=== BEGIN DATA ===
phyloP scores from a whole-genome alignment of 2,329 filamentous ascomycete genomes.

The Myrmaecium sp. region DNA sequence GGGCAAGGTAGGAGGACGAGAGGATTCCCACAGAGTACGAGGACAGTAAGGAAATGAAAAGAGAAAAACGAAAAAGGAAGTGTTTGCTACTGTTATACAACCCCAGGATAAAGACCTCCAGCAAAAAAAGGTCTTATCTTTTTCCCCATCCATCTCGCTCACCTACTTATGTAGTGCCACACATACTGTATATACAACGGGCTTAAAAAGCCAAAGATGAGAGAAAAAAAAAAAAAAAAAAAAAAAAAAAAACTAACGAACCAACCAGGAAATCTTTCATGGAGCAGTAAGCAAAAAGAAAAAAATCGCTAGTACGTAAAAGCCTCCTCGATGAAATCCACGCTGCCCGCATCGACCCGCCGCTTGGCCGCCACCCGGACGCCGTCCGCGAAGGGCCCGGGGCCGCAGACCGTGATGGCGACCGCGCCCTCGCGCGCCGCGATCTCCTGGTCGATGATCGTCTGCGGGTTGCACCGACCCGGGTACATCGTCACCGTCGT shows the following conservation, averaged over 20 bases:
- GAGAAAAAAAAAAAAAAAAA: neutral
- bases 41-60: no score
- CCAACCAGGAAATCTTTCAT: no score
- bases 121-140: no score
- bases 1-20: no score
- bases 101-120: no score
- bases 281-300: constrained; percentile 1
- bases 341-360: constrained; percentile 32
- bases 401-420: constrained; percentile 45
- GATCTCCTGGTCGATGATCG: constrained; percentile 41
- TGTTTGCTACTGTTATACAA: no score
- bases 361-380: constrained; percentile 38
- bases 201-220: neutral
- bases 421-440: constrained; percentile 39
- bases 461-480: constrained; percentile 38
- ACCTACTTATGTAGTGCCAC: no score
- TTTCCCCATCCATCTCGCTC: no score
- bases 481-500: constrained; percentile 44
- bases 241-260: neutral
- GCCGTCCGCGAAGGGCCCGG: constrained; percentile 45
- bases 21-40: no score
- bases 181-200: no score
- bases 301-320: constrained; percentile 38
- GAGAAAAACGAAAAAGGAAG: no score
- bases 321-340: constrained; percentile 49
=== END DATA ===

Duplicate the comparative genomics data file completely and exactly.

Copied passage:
phyloP scores from a whole-genome alignment of 2,329 filamentous ascomycete genomes.

The Myrmaecium sp. region DNA sequence GGGCAAGGTAGGAGGACGAGAGGATTCCCACAGAGTACGAGGACAGTAAGGAAATGAAAAGAGAAAAACGAAAAAGGAAGTGTTTGCTACTGTTATACAACCCCAGGATAAAGACCTCCAGCAAAAAAAGGTCTTATCTTTTTCCCCATCCATCTCGCTCACCTACTTATGTAGTGCCACACATACTGTATATACAACGGGCTTAAAAAGCCAAAGATGAGAGAAAAAAAAAAAAAAAAAAAAAAAAAAAAACTAACGAACCAACCAGGAAATCTTTCATGGAGCAGTAAGCAAAAAGAAAAAAATCGCTAGTACGTAAAAGCCTCCTCGATGAAATCCACGCTGCCCGCATCGACCCGCCGCTTGGCCGCCACCCGGACGCCGTCCGCGAAGGGCCCGGGGCCGCAGACCGTGATGGCGACCGCGCCCTCGCGCGCCGCGATCTCCTGGTCGATGATCGTCTGCGGGTTGCACCGACCCGGGTACATCGTCACCGTCGT shows the following conservation, averaged over 20 bases:
- GAGAAAAAAAAAAAAAAAAA: neutral
- bases 41-60: no score
- CCAACCAGGAAATCTTTCAT: no score
- bases 121-140: no score
- bases 1-20: no score
- bases 101-120: no score
- bases 281-300: constrained; percentile 1
- bases 341-360: constrained; percentile 32
- bases 401-420: constrained; percentile 45
- GATCTCCTGGTCGATGATCG: constrained; percentile 41
- TGTTTGCTACTGTTATACAA: no score
- bases 361-380: constrained; percentile 38
- bases 201-220: neutral
- bases 421-440: constrained; percentile 39
- bases 461-480: constrained; percentile 38
- ACCTACTTATGTAGTGCCAC: no score
- TTTCCCCATCCATCTCGCTC: no score
- bases 481-500: constrained; percentile 44
- bases 241-260: neutral
- GCCGTCCGCGAAGGGCCCGG: constrained; percentile 45
- bases 21-40: no score
- bases 181-200: no score
- bases 301-320: constrained; percentile 38
- GAGAAAAACGAAAAAGGAAG: no score
- bases 321-340: constrained; percentile 49